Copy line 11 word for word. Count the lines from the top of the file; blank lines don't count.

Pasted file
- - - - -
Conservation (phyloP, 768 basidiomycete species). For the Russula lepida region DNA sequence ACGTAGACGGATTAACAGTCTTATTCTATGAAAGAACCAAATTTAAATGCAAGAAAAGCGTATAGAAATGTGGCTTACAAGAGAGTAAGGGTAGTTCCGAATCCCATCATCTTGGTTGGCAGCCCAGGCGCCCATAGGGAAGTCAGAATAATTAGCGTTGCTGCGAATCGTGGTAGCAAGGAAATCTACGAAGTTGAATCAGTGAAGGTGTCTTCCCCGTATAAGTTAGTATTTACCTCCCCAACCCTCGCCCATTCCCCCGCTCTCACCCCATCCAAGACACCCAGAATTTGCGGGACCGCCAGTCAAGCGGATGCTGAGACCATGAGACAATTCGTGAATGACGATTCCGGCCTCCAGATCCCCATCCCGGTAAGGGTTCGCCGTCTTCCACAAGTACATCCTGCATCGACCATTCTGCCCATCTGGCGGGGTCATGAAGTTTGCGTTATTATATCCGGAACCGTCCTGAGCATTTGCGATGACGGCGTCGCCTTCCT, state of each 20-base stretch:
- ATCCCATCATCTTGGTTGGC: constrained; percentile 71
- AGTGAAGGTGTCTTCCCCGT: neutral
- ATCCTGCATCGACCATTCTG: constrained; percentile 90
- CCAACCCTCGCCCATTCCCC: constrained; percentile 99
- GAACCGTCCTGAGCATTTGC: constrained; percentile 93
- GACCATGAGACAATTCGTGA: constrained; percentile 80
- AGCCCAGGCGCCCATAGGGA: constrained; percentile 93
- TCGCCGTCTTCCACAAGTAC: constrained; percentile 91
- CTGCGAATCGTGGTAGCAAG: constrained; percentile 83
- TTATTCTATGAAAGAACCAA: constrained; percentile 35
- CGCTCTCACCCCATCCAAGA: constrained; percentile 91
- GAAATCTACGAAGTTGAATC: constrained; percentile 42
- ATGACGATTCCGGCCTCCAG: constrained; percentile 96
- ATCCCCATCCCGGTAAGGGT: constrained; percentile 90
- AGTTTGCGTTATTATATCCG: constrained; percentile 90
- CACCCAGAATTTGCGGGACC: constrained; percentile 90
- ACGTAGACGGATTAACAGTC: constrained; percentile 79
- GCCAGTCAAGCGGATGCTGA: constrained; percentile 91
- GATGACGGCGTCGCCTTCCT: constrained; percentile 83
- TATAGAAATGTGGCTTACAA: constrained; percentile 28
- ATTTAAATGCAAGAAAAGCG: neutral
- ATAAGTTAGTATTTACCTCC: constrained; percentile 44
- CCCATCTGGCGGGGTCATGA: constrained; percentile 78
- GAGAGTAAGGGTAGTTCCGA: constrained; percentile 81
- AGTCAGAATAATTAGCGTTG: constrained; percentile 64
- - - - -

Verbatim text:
- TTATTCTATGAAAGAACCAA: constrained; percentile 35